exorbitant housing prices and two-job life-styles. Squires tend to be
continually exhausted from their voraciously acquisitive pursuit of
furniture and knickknacks.
-- Douglas Coupland, "Generation X: Tales for an Accelerated
|We are using Linux daily to UP our productivity - so UP yours!|
(Adapted from Pat Paulsen by Joe Sloan)
|There can be no daily democracy without daily citizenship.|
-- Ralph Nader
|We are using Linux daily to UP our productivity -- so UP yours, Microsoft!|
|Linux: Because rebooting is for adding hardware|
Solaris: Because you don't need to reboot to add hardware
Windows: Because rebooting is for adding hardware, adding software,
regularly scheduled downtime, and should also be done on a daily basis to
keep the machine running.
-- From a Slashdot.org post
|We are using Linux daily to UP our productivity - so UP yours!|
-- Adapted from Pat Paulsen by Joe Sloan
|Climate and Surgery|
R C Gilchrist, who was shot by J Sharp twelve days ago, and who
received a derringer ball in the right breast, and who it was supposed at
the time could not live many hours, was on the street yesterday and the
day before -- walking several blocks at a time. To those who design to be
riddled with bullets or cut to pieces with Bowie-knives, we cordially
recommend our Sacramento climate and Sacramento surgery.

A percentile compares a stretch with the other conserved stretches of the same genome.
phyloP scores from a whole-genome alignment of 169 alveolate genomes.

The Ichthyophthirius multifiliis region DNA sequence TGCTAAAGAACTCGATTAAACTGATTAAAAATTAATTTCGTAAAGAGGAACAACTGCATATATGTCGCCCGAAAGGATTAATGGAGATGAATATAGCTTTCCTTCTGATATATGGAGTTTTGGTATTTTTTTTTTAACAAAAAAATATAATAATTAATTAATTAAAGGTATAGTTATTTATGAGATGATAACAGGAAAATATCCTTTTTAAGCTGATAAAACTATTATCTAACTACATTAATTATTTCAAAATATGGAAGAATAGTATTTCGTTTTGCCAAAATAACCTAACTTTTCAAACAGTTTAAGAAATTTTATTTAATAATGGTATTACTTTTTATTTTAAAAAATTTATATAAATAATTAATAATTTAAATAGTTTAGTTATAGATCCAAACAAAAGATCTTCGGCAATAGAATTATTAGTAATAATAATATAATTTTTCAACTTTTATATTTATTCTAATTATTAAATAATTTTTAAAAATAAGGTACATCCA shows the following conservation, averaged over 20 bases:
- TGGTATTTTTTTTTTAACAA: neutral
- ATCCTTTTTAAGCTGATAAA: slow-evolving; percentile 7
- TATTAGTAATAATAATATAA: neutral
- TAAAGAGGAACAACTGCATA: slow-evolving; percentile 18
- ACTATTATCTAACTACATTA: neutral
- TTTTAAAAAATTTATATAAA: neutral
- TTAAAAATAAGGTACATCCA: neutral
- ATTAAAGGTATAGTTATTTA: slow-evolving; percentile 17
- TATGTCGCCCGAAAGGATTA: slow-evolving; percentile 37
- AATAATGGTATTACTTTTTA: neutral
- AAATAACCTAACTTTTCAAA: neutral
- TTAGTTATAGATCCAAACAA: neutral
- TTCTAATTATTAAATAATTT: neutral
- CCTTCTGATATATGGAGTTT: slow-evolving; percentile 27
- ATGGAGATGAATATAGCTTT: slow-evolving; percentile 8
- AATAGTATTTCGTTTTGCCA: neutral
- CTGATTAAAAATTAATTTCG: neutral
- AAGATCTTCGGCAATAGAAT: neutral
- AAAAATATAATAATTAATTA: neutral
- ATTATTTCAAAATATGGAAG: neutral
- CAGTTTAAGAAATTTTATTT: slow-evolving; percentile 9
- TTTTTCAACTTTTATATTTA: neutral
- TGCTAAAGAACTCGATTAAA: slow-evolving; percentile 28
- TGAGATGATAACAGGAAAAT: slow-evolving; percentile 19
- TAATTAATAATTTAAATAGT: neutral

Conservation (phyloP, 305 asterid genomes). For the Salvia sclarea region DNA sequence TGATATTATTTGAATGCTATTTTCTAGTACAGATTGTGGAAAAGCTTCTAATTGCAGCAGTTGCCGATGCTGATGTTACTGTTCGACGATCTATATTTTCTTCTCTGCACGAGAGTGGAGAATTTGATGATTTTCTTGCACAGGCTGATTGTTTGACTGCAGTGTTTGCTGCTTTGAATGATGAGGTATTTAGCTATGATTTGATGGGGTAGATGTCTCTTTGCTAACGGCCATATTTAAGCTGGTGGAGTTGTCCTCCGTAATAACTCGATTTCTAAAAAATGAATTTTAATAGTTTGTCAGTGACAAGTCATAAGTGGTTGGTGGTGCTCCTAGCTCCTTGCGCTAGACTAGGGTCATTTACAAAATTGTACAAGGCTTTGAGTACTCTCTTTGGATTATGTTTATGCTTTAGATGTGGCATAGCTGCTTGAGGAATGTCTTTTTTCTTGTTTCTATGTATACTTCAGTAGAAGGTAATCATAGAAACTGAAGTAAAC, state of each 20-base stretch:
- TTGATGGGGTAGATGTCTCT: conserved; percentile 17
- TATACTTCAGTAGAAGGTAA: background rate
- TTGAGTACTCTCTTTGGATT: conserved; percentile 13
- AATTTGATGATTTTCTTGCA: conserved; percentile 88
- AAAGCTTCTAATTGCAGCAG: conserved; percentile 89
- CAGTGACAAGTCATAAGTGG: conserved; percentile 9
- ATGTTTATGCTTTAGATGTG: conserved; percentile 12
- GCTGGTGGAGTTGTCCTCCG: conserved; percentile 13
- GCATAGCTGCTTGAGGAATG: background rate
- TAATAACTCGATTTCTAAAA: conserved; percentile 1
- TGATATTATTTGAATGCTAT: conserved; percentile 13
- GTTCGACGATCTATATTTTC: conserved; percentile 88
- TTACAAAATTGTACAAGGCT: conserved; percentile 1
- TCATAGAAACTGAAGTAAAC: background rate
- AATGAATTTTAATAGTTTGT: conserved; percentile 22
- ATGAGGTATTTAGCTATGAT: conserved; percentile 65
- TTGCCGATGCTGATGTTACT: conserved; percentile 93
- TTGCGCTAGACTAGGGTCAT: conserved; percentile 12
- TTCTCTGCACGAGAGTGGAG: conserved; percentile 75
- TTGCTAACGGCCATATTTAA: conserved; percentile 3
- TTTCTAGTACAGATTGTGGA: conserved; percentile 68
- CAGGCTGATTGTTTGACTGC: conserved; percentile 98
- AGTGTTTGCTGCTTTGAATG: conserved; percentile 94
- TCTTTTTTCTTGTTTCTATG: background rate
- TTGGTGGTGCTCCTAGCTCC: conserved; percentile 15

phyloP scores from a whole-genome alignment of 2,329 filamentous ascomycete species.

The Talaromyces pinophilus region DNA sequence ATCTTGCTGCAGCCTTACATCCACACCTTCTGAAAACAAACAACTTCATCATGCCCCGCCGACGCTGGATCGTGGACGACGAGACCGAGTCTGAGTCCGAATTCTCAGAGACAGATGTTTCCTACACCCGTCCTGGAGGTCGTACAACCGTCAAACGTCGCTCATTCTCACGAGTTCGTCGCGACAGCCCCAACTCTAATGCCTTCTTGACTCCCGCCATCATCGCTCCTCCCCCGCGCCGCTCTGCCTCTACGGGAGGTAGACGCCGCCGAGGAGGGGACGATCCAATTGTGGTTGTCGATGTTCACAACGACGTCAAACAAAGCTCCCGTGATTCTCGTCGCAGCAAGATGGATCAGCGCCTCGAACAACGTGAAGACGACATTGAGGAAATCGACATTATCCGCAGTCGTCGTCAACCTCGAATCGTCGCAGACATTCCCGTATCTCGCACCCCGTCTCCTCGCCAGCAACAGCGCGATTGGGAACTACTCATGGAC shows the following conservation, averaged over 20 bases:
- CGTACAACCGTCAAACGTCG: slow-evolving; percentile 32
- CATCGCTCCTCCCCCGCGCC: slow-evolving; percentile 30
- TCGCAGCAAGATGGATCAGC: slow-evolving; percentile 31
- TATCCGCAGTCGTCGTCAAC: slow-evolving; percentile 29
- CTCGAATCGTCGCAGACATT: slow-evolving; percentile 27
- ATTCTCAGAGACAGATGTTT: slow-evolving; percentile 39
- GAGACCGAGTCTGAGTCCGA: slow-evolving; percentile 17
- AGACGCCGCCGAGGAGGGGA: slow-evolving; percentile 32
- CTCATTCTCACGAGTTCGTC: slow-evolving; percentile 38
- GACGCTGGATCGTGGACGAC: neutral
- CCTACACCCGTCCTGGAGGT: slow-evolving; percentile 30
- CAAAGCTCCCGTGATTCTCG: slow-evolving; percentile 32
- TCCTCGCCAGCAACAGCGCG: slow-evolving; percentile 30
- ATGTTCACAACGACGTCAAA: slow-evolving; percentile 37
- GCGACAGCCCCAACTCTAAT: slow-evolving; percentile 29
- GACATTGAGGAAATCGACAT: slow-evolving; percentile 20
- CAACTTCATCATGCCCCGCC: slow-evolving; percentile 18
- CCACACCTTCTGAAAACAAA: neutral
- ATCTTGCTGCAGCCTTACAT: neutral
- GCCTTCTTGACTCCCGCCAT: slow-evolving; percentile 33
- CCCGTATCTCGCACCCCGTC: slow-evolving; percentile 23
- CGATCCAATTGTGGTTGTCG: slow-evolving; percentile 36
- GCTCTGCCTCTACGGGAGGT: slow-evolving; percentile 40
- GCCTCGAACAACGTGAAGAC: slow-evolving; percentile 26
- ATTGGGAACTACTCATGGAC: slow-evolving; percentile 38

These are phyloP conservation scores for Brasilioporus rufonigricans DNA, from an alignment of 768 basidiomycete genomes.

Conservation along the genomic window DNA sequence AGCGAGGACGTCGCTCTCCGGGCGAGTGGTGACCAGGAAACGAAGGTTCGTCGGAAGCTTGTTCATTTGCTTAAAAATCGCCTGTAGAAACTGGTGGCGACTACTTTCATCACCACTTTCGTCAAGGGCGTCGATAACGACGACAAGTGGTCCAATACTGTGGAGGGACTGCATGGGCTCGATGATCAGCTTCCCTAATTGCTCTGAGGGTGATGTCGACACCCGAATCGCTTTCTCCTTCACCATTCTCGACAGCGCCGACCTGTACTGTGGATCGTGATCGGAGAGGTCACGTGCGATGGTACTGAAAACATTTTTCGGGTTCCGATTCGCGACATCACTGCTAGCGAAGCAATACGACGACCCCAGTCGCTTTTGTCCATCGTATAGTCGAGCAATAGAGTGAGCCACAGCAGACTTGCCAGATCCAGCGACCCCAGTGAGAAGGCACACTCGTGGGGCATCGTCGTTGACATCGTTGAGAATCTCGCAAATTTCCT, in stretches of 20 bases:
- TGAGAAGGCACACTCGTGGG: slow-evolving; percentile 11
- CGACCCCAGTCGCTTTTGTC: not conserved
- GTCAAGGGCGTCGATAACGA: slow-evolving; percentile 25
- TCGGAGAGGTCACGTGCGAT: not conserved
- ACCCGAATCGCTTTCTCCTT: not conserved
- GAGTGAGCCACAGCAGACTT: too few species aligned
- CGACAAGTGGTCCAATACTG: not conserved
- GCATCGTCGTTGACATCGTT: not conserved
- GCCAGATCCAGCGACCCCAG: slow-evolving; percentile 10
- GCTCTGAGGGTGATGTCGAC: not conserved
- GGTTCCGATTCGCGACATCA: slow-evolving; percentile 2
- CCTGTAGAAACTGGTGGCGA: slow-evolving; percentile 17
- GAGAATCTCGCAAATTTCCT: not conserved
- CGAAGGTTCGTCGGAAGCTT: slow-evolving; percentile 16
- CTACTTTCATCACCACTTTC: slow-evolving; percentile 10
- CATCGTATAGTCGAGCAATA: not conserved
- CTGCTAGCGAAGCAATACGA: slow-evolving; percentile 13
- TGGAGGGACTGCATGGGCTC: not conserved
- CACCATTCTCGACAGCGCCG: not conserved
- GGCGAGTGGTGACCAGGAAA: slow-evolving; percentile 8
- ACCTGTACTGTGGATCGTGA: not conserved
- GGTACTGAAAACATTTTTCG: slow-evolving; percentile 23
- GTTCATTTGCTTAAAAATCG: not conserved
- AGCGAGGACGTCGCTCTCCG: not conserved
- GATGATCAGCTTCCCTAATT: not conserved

-- Sacramento Daily Union, September 11, 1861
|As part of an ongoing effort to keep you, the Fortune reader, abreast of|
the valuable information the daily crosses the USENET, Fortune presents:
News articles that answer *your* questions, #1:
Subject: how do I run C code received from sources
Keywords: C sources
I do not know how to run the C programs that are posted in the
sources newsgroup. I save the files, edit them to remove the
headers, and change the mode so that they are executable, but I
cannot get them to run. (I have never written a C program before.)
Must they be compiled? With what compiler? How do I do this? If
I compile them, is an object code file generated or must I generate
it explicitly with the > character? Is there something else that
must be done?
I'm having a serious disagreement with somebody on the net. I
tried complaints to his sysadmin, organizing mail campaigns, called for
his removal from the net and phoning his employer to get him fired.
Everybody laughed at me. What can I do?
-- A Concerned Citizen
Go to the daily papers. Most modern reporters are top-notch computer
experts who will understand the net, and your problems, perfectly. They
will print careful, reasoned stories without any errors at all, and surely
represent the situation properly to the public. The public will also all
act wisely, as they are also fully cognizant of the subtle nature of net
Papers never sensationalize or distort, so be sure to point out things
like racism and sexism wherever they might exist. Be sure as well that they
understand that all things on the net, particularly insults, are meant
literally. Link what transpires on the net to the causes of the Holocaust, if
possible. If regular papers won't take the story, go to a tabloid paper --
they are always interested in good stories.
|If a man stay away from his wife for seven years, the law presumes the|
separation to have killed him; yet according to our daily experience,
it might well prolong his life.
-- Charles Darling, "Scintillae Juris, 1877
|Be cautious in your daily affairs.|
|Exercise caution in your daily affairs.|